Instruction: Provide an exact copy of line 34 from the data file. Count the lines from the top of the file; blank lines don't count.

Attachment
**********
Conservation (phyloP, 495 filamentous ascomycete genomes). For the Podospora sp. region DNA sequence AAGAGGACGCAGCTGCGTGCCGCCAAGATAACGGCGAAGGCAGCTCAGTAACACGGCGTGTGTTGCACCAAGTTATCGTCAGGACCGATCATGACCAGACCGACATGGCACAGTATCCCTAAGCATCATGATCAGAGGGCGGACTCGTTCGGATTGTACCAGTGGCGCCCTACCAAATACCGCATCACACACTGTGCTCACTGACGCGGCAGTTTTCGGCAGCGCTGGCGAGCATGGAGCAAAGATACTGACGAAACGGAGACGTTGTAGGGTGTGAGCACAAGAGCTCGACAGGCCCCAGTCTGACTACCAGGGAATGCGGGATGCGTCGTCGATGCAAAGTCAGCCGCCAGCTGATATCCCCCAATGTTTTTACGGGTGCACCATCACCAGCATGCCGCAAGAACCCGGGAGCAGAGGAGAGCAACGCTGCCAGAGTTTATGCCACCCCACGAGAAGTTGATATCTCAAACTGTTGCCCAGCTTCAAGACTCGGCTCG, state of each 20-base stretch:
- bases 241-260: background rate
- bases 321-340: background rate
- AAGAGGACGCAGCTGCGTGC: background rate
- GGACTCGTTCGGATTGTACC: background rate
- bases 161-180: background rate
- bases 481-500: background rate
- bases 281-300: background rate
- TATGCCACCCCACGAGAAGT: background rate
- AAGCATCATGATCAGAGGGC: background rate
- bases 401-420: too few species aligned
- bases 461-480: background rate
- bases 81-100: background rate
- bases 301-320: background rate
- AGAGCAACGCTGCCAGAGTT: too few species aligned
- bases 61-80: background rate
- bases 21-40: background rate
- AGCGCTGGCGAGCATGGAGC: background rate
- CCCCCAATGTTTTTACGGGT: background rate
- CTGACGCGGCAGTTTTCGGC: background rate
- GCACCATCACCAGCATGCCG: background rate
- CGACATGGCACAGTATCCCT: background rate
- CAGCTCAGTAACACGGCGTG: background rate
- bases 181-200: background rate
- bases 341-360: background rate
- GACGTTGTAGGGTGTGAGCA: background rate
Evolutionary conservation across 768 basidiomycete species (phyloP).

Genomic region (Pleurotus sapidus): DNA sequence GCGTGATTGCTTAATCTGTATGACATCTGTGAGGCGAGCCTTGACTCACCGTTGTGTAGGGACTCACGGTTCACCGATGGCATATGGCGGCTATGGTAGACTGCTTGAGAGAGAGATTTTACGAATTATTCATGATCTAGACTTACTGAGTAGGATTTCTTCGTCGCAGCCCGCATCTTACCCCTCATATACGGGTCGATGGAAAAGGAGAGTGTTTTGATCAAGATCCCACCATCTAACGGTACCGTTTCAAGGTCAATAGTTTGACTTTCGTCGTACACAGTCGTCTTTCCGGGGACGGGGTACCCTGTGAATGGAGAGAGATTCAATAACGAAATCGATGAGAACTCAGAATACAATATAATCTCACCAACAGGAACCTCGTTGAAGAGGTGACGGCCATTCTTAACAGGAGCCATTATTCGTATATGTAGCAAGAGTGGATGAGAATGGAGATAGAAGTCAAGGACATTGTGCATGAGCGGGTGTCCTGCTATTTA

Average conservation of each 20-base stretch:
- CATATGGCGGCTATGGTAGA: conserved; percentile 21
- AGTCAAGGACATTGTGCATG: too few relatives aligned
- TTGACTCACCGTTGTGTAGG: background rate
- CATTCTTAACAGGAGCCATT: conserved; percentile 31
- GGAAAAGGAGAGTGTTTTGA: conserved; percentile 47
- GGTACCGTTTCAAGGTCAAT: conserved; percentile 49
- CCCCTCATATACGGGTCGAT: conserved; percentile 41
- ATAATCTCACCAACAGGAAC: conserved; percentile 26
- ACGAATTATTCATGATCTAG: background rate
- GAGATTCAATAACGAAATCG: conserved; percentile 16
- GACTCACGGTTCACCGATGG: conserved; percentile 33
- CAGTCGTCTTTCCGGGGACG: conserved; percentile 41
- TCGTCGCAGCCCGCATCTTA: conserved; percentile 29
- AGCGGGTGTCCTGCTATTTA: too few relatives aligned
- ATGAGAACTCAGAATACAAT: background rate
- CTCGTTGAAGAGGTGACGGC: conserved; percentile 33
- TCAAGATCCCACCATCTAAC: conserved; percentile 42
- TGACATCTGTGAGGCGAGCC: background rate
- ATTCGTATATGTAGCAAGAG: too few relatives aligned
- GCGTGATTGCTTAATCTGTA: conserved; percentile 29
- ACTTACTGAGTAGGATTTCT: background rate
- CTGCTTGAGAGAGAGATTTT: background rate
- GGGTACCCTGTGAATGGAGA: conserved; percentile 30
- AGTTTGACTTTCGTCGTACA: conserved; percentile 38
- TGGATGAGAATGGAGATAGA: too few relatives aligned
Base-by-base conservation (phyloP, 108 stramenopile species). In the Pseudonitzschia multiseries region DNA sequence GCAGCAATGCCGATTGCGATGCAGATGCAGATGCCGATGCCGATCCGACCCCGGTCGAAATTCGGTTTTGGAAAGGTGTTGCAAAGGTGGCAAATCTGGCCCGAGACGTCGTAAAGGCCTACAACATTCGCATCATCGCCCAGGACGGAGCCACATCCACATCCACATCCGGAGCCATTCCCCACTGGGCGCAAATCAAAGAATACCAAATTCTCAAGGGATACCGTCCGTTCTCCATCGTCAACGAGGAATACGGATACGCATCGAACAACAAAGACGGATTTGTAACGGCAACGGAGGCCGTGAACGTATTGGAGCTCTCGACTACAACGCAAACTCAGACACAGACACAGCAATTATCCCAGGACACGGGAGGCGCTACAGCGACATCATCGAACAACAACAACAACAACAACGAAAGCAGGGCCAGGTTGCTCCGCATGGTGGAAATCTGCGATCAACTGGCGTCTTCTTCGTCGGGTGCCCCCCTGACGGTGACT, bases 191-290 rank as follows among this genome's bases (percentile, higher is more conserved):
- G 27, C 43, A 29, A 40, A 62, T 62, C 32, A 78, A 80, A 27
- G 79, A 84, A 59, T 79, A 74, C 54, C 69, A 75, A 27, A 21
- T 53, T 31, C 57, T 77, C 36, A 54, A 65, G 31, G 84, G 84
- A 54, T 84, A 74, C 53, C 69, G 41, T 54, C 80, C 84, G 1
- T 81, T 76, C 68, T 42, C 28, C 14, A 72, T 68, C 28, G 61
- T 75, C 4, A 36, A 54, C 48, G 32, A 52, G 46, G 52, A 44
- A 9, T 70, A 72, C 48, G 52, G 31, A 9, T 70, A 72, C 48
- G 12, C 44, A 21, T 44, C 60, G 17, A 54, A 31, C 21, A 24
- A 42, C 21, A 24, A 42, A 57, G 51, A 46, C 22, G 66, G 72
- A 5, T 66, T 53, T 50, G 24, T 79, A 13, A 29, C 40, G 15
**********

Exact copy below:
- GGAAAAGGAGAGTGTTTTGA: conserved; percentile 47